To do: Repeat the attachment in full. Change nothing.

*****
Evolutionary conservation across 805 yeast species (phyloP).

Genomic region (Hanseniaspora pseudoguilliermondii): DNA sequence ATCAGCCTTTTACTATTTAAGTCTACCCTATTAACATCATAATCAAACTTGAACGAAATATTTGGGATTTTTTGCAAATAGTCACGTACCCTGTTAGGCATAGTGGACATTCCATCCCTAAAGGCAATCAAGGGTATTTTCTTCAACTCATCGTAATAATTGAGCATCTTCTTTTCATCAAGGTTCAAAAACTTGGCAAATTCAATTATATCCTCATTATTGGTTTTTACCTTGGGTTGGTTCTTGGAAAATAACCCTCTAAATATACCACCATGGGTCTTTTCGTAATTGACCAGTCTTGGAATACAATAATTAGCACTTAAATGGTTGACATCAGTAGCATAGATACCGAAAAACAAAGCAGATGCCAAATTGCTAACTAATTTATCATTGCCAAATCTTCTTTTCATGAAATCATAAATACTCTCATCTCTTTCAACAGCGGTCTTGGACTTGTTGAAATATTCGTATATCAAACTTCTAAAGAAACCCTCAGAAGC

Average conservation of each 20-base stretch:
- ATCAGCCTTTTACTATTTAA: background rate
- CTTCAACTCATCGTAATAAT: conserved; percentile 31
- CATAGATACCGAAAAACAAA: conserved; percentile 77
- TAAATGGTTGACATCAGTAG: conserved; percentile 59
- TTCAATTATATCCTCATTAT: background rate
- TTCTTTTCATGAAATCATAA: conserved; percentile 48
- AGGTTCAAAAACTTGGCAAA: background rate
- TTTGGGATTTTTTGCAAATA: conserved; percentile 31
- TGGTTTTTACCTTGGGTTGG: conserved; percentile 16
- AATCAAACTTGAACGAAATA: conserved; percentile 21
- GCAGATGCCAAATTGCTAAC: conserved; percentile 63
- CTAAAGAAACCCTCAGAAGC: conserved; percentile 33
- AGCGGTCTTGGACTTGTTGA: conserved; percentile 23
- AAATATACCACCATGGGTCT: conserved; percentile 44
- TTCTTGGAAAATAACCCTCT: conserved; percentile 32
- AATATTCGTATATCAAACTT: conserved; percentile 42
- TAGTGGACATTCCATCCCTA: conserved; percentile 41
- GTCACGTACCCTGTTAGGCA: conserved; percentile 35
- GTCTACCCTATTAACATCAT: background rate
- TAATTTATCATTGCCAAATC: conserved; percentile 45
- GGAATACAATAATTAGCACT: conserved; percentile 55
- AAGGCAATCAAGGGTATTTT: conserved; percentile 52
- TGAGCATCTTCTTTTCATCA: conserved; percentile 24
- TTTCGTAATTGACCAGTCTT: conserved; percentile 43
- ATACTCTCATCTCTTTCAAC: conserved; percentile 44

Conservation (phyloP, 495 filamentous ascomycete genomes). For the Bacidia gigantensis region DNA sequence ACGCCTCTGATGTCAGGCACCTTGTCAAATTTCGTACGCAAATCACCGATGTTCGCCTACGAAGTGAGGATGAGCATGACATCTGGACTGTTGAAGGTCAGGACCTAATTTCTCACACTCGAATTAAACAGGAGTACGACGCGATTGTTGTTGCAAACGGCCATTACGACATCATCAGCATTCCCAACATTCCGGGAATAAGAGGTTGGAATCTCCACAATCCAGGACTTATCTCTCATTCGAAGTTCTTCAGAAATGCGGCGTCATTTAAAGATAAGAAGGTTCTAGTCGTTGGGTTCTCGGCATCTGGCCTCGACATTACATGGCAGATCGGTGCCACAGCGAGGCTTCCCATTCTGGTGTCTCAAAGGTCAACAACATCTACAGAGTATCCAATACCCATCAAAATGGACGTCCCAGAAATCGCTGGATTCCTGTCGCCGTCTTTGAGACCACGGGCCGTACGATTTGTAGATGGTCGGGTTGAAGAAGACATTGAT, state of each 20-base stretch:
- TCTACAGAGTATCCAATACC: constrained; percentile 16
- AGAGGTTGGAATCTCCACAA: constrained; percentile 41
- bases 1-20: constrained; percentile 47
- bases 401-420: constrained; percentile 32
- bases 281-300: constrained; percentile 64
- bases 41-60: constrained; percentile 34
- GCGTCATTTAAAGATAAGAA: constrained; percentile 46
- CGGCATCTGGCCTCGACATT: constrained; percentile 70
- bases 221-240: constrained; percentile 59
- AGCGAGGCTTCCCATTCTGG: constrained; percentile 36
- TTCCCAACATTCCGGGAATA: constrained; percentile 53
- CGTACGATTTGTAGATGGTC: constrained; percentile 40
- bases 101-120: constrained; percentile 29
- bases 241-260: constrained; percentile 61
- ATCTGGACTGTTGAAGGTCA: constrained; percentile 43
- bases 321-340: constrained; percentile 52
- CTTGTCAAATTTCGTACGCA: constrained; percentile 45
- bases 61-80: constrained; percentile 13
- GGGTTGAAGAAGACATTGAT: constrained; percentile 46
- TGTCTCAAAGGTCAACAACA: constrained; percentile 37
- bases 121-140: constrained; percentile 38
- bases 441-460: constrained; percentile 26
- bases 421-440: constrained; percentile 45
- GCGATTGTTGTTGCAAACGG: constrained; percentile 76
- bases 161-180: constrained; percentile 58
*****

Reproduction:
Evolutionary conservation across 805 yeast species (phyloP).

Genomic region (Hanseniaspora pseudoguilliermondii): DNA sequence ATCAGCCTTTTACTATTTAAGTCTACCCTATTAACATCATAATCAAACTTGAACGAAATATTTGGGATTTTTTGCAAATAGTCACGTACCCTGTTAGGCATAGTGGACATTCCATCCCTAAAGGCAATCAAGGGTATTTTCTTCAACTCATCGTAATAATTGAGCATCTTCTTTTCATCAAGGTTCAAAAACTTGGCAAATTCAATTATATCCTCATTATTGGTTTTTACCTTGGGTTGGTTCTTGGAAAATAACCCTCTAAATATACCACCATGGGTCTTTTCGTAATTGACCAGTCTTGGAATACAATAATTAGCACTTAAATGGTTGACATCAGTAGCATAGATACCGAAAAACAAAGCAGATGCCAAATTGCTAACTAATTTATCATTGCCAAATCTTCTTTTCATGAAATCATAAATACTCTCATCTCTTTCAACAGCGGTCTTGGACTTGTTGAAATATTCGTATATCAAACTTCTAAAGAAACCCTCAGAAGC

Average conservation of each 20-base stretch:
- ATCAGCCTTTTACTATTTAA: background rate
- CTTCAACTCATCGTAATAAT: conserved; percentile 31
- CATAGATACCGAAAAACAAA: conserved; percentile 77
- TAAATGGTTGACATCAGTAG: conserved; percentile 59
- TTCAATTATATCCTCATTAT: background rate
- TTCTTTTCATGAAATCATAA: conserved; percentile 48
- AGGTTCAAAAACTTGGCAAA: background rate
- TTTGGGATTTTTTGCAAATA: conserved; percentile 31
- TGGTTTTTACCTTGGGTTGG: conserved; percentile 16
- AATCAAACTTGAACGAAATA: conserved; percentile 21
- GCAGATGCCAAATTGCTAAC: conserved; percentile 63
- CTAAAGAAACCCTCAGAAGC: conserved; percentile 33
- AGCGGTCTTGGACTTGTTGA: conserved; percentile 23
- AAATATACCACCATGGGTCT: conserved; percentile 44
- TTCTTGGAAAATAACCCTCT: conserved; percentile 32
- AATATTCGTATATCAAACTT: conserved; percentile 42
- TAGTGGACATTCCATCCCTA: conserved; percentile 41
- GTCACGTACCCTGTTAGGCA: conserved; percentile 35
- GTCTACCCTATTAACATCAT: background rate
- TAATTTATCATTGCCAAATC: conserved; percentile 45
- GGAATACAATAATTAGCACT: conserved; percentile 55
- AAGGCAATCAAGGGTATTTT: conserved; percentile 52
- TGAGCATCTTCTTTTCATCA: conserved; percentile 24
- TTTCGTAATTGACCAGTCTT: conserved; percentile 43
- ATACTCTCATCTCTTTCAAC: conserved; percentile 44

Conservation (phyloP, 495 filamentous ascomycete genomes). For the Bacidia gigantensis region DNA sequence ACGCCTCTGATGTCAGGCACCTTGTCAAATTTCGTACGCAAATCACCGATGTTCGCCTACGAAGTGAGGATGAGCATGACATCTGGACTGTTGAAGGTCAGGACCTAATTTCTCACACTCGAATTAAACAGGAGTACGACGCGATTGTTGTTGCAAACGGCCATTACGACATCATCAGCATTCCCAACATTCCGGGAATAAGAGGTTGGAATCTCCACAATCCAGGACTTATCTCTCATTCGAAGTTCTTCAGAAATGCGGCGTCATTTAAAGATAAGAAGGTTCTAGTCGTTGGGTTCTCGGCATCTGGCCTCGACATTACATGGCAGATCGGTGCCACAGCGAGGCTTCCCATTCTGGTGTCTCAAAGGTCAACAACATCTACAGAGTATCCAATACCCATCAAAATGGACGTCCCAGAAATCGCTGGATTCCTGTCGCCGTCTTTGAGACCACGGGCCGTACGATTTGTAGATGGTCGGGTTGAAGAAGACATTGAT, state of each 20-base stretch:
- TCTACAGAGTATCCAATACC: constrained; percentile 16
- AGAGGTTGGAATCTCCACAA: constrained; percentile 41
- bases 1-20: constrained; percentile 47
- bases 401-420: constrained; percentile 32
- bases 281-300: constrained; percentile 64
- bases 41-60: constrained; percentile 34
- GCGTCATTTAAAGATAAGAA: constrained; percentile 46
- CGGCATCTGGCCTCGACATT: constrained; percentile 70
- bases 221-240: constrained; percentile 59
- AGCGAGGCTTCCCATTCTGG: constrained; percentile 36
- TTCCCAACATTCCGGGAATA: constrained; percentile 53
- CGTACGATTTGTAGATGGTC: constrained; percentile 40
- bases 101-120: constrained; percentile 29
- bases 241-260: constrained; percentile 61
- ATCTGGACTGTTGAAGGTCA: constrained; percentile 43
- bases 321-340: constrained; percentile 52
- CTTGTCAAATTTCGTACGCA: constrained; percentile 45
- bases 61-80: constrained; percentile 13
- GGGTTGAAGAAGACATTGAT: constrained; percentile 46
- TGTCTCAAAGGTCAACAACA: constrained; percentile 37
- bases 121-140: constrained; percentile 38
- bases 441-460: constrained; percentile 26
- bases 421-440: constrained; percentile 45
- GCGATTGTTGTTGCAAACGG: constrained; percentile 76
- bases 161-180: constrained; percentile 58